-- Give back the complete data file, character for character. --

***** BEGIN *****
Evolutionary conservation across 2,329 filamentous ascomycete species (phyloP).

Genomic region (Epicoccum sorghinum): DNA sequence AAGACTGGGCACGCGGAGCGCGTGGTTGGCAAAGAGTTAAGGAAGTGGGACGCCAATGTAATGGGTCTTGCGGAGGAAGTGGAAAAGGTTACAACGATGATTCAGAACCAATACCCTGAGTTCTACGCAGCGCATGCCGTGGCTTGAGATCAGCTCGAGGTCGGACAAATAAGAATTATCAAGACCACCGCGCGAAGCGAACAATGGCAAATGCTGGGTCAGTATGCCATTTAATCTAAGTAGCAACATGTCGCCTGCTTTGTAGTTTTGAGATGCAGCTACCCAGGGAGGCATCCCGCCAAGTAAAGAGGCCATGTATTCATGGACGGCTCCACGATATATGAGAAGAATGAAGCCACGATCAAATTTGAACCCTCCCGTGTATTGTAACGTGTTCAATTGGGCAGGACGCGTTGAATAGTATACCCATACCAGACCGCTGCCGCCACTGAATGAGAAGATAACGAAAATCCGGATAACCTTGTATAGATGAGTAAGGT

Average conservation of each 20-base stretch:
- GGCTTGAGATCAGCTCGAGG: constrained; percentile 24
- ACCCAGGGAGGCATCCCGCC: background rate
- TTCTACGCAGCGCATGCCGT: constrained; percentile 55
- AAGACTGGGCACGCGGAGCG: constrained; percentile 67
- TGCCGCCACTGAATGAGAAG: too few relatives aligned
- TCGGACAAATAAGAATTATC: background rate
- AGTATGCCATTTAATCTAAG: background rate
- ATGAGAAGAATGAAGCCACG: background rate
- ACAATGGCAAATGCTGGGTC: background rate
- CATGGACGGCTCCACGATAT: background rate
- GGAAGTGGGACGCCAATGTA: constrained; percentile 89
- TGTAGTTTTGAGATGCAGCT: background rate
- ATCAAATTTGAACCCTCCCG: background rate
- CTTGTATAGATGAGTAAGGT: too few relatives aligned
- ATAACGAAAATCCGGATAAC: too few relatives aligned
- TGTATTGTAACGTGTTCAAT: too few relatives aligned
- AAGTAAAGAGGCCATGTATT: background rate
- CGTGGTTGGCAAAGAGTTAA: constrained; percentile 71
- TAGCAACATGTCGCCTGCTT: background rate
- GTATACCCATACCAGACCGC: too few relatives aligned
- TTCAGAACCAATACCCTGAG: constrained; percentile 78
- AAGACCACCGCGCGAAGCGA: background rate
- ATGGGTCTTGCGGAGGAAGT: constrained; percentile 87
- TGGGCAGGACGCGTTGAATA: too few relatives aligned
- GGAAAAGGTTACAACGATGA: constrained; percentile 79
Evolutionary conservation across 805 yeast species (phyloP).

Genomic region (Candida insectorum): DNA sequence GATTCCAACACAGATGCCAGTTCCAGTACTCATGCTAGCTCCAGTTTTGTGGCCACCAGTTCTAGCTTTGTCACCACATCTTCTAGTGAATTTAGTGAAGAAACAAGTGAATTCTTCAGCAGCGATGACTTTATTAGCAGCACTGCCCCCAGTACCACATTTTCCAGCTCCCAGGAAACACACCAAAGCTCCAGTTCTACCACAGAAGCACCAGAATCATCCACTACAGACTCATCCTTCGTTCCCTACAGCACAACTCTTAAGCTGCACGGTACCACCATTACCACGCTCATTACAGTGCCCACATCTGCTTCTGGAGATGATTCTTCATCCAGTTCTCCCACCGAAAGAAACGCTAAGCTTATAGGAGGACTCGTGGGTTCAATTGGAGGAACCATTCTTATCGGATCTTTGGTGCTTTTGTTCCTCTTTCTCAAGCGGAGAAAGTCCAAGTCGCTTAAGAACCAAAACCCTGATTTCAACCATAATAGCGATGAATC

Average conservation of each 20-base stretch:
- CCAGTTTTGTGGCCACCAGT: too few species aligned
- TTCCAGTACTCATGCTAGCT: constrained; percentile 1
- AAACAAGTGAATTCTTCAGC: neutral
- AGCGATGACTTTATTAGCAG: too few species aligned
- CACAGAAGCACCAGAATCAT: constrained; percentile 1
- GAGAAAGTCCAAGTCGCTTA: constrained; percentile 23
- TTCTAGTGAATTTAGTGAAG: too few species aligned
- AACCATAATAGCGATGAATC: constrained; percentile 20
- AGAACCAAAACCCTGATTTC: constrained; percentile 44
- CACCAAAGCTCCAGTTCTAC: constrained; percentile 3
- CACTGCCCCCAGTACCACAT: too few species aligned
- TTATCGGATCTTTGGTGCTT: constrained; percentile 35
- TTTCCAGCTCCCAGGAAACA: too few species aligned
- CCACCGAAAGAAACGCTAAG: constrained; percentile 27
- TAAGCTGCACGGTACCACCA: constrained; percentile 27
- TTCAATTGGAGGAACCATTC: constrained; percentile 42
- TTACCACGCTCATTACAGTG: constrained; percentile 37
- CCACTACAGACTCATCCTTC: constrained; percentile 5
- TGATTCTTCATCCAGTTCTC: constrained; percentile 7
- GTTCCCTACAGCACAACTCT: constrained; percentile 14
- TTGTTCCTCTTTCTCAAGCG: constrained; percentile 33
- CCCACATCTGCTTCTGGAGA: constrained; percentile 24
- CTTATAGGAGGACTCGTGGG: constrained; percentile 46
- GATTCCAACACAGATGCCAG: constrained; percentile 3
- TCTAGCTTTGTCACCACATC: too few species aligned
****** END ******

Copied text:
Evolutionary conservation across 2,329 filamentous ascomycete species (phyloP).

Genomic region (Epicoccum sorghinum): DNA sequence AAGACTGGGCACGCGGAGCGCGTGGTTGGCAAAGAGTTAAGGAAGTGGGACGCCAATGTAATGGGTCTTGCGGAGGAAGTGGAAAAGGTTACAACGATGATTCAGAACCAATACCCTGAGTTCTACGCAGCGCATGCCGTGGCTTGAGATCAGCTCGAGGTCGGACAAATAAGAATTATCAAGACCACCGCGCGAAGCGAACAATGGCAAATGCTGGGTCAGTATGCCATTTAATCTAAGTAGCAACATGTCGCCTGCTTTGTAGTTTTGAGATGCAGCTACCCAGGGAGGCATCCCGCCAAGTAAAGAGGCCATGTATTCATGGACGGCTCCACGATATATGAGAAGAATGAAGCCACGATCAAATTTGAACCCTCCCGTGTATTGTAACGTGTTCAATTGGGCAGGACGCGTTGAATAGTATACCCATACCAGACCGCTGCCGCCACTGAATGAGAAGATAACGAAAATCCGGATAACCTTGTATAGATGAGTAAGGT

Average conservation of each 20-base stretch:
- GGCTTGAGATCAGCTCGAGG: constrained; percentile 24
- ACCCAGGGAGGCATCCCGCC: background rate
- TTCTACGCAGCGCATGCCGT: constrained; percentile 55
- AAGACTGGGCACGCGGAGCG: constrained; percentile 67
- TGCCGCCACTGAATGAGAAG: too few relatives aligned
- TCGGACAAATAAGAATTATC: background rate
- AGTATGCCATTTAATCTAAG: background rate
- ATGAGAAGAATGAAGCCACG: background rate
- ACAATGGCAAATGCTGGGTC: background rate
- CATGGACGGCTCCACGATAT: background rate
- GGAAGTGGGACGCCAATGTA: constrained; percentile 89
- TGTAGTTTTGAGATGCAGCT: background rate
- ATCAAATTTGAACCCTCCCG: background rate
- CTTGTATAGATGAGTAAGGT: too few relatives aligned
- ATAACGAAAATCCGGATAAC: too few relatives aligned
- TGTATTGTAACGTGTTCAAT: too few relatives aligned
- AAGTAAAGAGGCCATGTATT: background rate
- CGTGGTTGGCAAAGAGTTAA: constrained; percentile 71
- TAGCAACATGTCGCCTGCTT: background rate
- GTATACCCATACCAGACCGC: too few relatives aligned
- TTCAGAACCAATACCCTGAG: constrained; percentile 78
- AAGACCACCGCGCGAAGCGA: background rate
- ATGGGTCTTGCGGAGGAAGT: constrained; percentile 87
- TGGGCAGGACGCGTTGAATA: too few relatives aligned
- GGAAAAGGTTACAACGATGA: constrained; percentile 79
Evolutionary conservation across 805 yeast species (phyloP).

Genomic region (Candida insectorum): DNA sequence GATTCCAACACAGATGCCAGTTCCAGTACTCATGCTAGCTCCAGTTTTGTGGCCACCAGTTCTAGCTTTGTCACCACATCTTCTAGTGAATTTAGTGAAGAAACAAGTGAATTCTTCAGCAGCGATGACTTTATTAGCAGCACTGCCCCCAGTACCACATTTTCCAGCTCCCAGGAAACACACCAAAGCTCCAGTTCTACCACAGAAGCACCAGAATCATCCACTACAGACTCATCCTTCGTTCCCTACAGCACAACTCTTAAGCTGCACGGTACCACCATTACCACGCTCATTACAGTGCCCACATCTGCTTCTGGAGATGATTCTTCATCCAGTTCTCCCACCGAAAGAAACGCTAAGCTTATAGGAGGACTCGTGGGTTCAATTGGAGGAACCATTCTTATCGGATCTTTGGTGCTTTTGTTCCTCTTTCTCAAGCGGAGAAAGTCCAAGTCGCTTAAGAACCAAAACCCTGATTTCAACCATAATAGCGATGAATC

Average conservation of each 20-base stretch:
- CCAGTTTTGTGGCCACCAGT: too few species aligned
- TTCCAGTACTCATGCTAGCT: constrained; percentile 1
- AAACAAGTGAATTCTTCAGC: neutral
- AGCGATGACTTTATTAGCAG: too few species aligned
- CACAGAAGCACCAGAATCAT: constrained; percentile 1
- GAGAAAGTCCAAGTCGCTTA: constrained; percentile 23
- TTCTAGTGAATTTAGTGAAG: too few species aligned
- AACCATAATAGCGATGAATC: constrained; percentile 20
- AGAACCAAAACCCTGATTTC: constrained; percentile 44
- CACCAAAGCTCCAGTTCTAC: constrained; percentile 3
- CACTGCCCCCAGTACCACAT: too few species aligned
- TTATCGGATCTTTGGTGCTT: constrained; percentile 35
- TTTCCAGCTCCCAGGAAACA: too few species aligned
- CCACCGAAAGAAACGCTAAG: constrained; percentile 27
- TAAGCTGCACGGTACCACCA: constrained; percentile 27
- TTCAATTGGAGGAACCATTC: constrained; percentile 42
- TTACCACGCTCATTACAGTG: constrained; percentile 37
- CCACTACAGACTCATCCTTC: constrained; percentile 5
- TGATTCTTCATCCAGTTCTC: constrained; percentile 7
- GTTCCCTACAGCACAACTCT: constrained; percentile 14
- TTGTTCCTCTTTCTCAAGCG: constrained; percentile 33
- CCCACATCTGCTTCTGGAGA: constrained; percentile 24
- CTTATAGGAGGACTCGTGGG: constrained; percentile 46
- GATTCCAACACAGATGCCAG: constrained; percentile 3
- TCTAGCTTTGTCACCACATC: too few species aligned